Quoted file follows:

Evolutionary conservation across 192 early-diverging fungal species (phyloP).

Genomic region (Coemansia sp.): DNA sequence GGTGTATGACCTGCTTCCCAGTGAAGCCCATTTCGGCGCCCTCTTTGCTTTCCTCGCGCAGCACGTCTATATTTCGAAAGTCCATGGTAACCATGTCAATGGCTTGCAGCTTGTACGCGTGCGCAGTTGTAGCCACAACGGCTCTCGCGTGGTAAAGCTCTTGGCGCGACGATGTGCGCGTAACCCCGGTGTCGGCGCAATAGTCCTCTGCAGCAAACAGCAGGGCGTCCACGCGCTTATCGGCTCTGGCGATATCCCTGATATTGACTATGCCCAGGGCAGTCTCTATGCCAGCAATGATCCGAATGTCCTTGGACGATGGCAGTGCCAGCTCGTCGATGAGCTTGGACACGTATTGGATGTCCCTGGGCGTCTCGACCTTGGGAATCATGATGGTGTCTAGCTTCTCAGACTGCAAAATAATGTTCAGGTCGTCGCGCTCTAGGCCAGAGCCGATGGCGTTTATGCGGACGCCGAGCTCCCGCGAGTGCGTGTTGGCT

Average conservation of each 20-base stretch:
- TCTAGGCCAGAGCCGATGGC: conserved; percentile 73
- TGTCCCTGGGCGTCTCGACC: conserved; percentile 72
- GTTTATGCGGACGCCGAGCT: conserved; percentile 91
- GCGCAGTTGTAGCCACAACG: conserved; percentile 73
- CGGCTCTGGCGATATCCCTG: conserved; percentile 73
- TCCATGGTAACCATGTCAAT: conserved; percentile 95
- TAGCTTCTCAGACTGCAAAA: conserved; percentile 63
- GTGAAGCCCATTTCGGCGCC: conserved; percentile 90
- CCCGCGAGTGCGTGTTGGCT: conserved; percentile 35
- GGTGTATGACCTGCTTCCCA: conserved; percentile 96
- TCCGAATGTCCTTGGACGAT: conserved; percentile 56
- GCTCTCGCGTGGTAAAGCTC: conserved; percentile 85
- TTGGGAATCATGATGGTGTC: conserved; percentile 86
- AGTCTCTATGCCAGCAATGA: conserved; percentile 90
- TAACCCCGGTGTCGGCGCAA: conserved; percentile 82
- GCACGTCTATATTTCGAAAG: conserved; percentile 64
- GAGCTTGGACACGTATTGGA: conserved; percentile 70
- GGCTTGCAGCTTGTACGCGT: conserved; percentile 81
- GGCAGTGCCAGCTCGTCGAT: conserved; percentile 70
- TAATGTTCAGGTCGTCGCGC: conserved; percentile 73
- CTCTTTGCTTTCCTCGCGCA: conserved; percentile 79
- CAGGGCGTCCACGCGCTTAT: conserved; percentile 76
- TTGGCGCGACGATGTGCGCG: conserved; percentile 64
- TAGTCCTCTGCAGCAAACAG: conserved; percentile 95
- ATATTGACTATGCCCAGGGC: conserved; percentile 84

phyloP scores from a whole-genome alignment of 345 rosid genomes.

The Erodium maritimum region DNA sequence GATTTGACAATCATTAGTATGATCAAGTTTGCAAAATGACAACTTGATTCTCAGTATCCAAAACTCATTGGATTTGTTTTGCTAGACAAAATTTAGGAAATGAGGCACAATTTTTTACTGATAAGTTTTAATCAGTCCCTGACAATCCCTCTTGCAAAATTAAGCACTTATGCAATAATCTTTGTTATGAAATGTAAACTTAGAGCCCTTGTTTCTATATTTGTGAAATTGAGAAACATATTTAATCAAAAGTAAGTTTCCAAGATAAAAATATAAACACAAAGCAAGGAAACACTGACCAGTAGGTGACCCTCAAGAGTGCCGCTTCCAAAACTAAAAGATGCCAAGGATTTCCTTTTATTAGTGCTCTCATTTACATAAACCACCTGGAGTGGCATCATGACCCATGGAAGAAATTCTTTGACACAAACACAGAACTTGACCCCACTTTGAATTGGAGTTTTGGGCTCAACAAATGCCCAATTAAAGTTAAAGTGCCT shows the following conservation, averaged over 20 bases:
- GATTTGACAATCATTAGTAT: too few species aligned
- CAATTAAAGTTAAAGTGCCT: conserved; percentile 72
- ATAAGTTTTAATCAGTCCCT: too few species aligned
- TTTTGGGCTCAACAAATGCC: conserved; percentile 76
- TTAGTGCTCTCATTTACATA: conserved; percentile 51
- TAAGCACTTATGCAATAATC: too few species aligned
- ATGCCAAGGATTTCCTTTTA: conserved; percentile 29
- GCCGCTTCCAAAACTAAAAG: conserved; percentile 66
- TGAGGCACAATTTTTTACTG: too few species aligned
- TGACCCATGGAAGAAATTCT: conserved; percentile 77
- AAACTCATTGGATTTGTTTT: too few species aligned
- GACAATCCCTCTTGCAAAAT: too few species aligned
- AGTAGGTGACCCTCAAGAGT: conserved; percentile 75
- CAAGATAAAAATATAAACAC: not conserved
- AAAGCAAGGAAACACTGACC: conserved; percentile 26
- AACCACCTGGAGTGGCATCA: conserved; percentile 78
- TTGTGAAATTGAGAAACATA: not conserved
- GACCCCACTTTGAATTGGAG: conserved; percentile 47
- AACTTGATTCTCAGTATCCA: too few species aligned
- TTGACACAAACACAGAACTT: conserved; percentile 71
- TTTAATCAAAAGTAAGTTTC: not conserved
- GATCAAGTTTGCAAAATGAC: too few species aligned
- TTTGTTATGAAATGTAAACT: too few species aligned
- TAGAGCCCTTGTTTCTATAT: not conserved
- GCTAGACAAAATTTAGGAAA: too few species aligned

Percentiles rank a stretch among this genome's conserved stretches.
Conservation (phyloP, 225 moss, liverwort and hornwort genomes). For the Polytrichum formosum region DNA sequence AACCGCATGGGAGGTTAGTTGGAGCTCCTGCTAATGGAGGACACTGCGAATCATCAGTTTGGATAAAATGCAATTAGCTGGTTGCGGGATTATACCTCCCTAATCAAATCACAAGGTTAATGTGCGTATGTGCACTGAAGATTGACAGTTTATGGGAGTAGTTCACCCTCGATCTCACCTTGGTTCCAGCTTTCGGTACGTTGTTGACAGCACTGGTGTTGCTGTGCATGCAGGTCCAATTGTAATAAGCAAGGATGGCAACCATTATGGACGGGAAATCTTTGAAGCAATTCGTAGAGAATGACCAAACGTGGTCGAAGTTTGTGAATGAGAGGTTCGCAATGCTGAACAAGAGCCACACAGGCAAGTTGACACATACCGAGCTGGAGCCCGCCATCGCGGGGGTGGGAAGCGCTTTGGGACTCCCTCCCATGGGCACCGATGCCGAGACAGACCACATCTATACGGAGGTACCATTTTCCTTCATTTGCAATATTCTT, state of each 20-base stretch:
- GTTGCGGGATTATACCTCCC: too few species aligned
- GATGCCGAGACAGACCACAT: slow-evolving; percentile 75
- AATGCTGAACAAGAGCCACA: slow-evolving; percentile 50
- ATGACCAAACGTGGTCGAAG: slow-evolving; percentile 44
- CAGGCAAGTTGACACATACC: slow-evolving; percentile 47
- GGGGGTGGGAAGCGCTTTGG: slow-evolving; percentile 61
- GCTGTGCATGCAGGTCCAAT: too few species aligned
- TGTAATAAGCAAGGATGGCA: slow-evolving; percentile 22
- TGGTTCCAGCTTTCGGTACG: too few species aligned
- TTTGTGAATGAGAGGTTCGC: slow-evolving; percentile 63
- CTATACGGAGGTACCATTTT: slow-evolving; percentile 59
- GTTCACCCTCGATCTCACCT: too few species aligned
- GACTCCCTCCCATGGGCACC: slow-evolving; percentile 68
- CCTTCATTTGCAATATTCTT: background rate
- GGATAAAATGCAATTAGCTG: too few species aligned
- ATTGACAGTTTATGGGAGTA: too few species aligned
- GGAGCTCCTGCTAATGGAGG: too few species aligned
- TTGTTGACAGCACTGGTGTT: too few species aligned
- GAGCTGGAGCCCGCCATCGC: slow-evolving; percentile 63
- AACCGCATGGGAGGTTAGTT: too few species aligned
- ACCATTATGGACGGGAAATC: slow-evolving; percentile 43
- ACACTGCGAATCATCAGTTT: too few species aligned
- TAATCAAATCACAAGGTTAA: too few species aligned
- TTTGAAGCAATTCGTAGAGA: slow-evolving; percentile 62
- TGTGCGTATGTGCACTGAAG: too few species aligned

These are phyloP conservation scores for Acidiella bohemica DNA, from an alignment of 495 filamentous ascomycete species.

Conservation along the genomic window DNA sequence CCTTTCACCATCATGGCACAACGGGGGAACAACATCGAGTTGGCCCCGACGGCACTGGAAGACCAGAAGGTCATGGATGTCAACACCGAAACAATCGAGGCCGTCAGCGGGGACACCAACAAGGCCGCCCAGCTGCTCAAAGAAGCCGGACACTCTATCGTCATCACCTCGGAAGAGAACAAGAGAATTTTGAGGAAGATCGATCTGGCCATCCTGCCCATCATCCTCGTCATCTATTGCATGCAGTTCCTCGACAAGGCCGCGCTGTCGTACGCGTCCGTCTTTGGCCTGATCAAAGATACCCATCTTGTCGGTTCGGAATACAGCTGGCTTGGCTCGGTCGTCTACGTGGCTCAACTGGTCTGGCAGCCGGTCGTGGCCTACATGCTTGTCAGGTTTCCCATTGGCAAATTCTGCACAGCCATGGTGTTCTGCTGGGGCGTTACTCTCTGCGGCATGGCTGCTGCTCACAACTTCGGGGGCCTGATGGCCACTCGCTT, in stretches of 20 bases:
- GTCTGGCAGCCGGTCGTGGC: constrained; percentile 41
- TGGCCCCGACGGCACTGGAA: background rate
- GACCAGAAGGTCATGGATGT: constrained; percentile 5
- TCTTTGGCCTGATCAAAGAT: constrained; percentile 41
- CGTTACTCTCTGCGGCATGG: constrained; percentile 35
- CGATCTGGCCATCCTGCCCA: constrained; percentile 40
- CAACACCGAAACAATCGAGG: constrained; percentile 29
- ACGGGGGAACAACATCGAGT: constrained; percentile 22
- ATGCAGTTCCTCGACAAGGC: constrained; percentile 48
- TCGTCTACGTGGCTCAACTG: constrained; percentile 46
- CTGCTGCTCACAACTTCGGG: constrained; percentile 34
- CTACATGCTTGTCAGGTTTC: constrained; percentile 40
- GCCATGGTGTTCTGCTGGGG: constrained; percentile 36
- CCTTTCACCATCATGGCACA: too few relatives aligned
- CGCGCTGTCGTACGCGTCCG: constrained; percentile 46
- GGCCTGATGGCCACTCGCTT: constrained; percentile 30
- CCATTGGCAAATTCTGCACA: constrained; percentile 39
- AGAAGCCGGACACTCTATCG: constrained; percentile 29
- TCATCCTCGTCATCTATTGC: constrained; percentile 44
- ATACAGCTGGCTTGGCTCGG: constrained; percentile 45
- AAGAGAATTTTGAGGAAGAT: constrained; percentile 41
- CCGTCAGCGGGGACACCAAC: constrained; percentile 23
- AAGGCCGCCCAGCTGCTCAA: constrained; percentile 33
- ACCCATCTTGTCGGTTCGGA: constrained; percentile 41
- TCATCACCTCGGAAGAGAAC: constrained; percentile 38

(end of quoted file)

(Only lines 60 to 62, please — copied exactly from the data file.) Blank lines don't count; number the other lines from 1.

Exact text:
- AATGCTGAACAAGAGCCACA: slow-evolving; percentile 50
- ATGACCAAACGTGGTCGAAG: slow-evolving; percentile 44
- CAGGCAAGTTGACACATACC: slow-evolving; percentile 47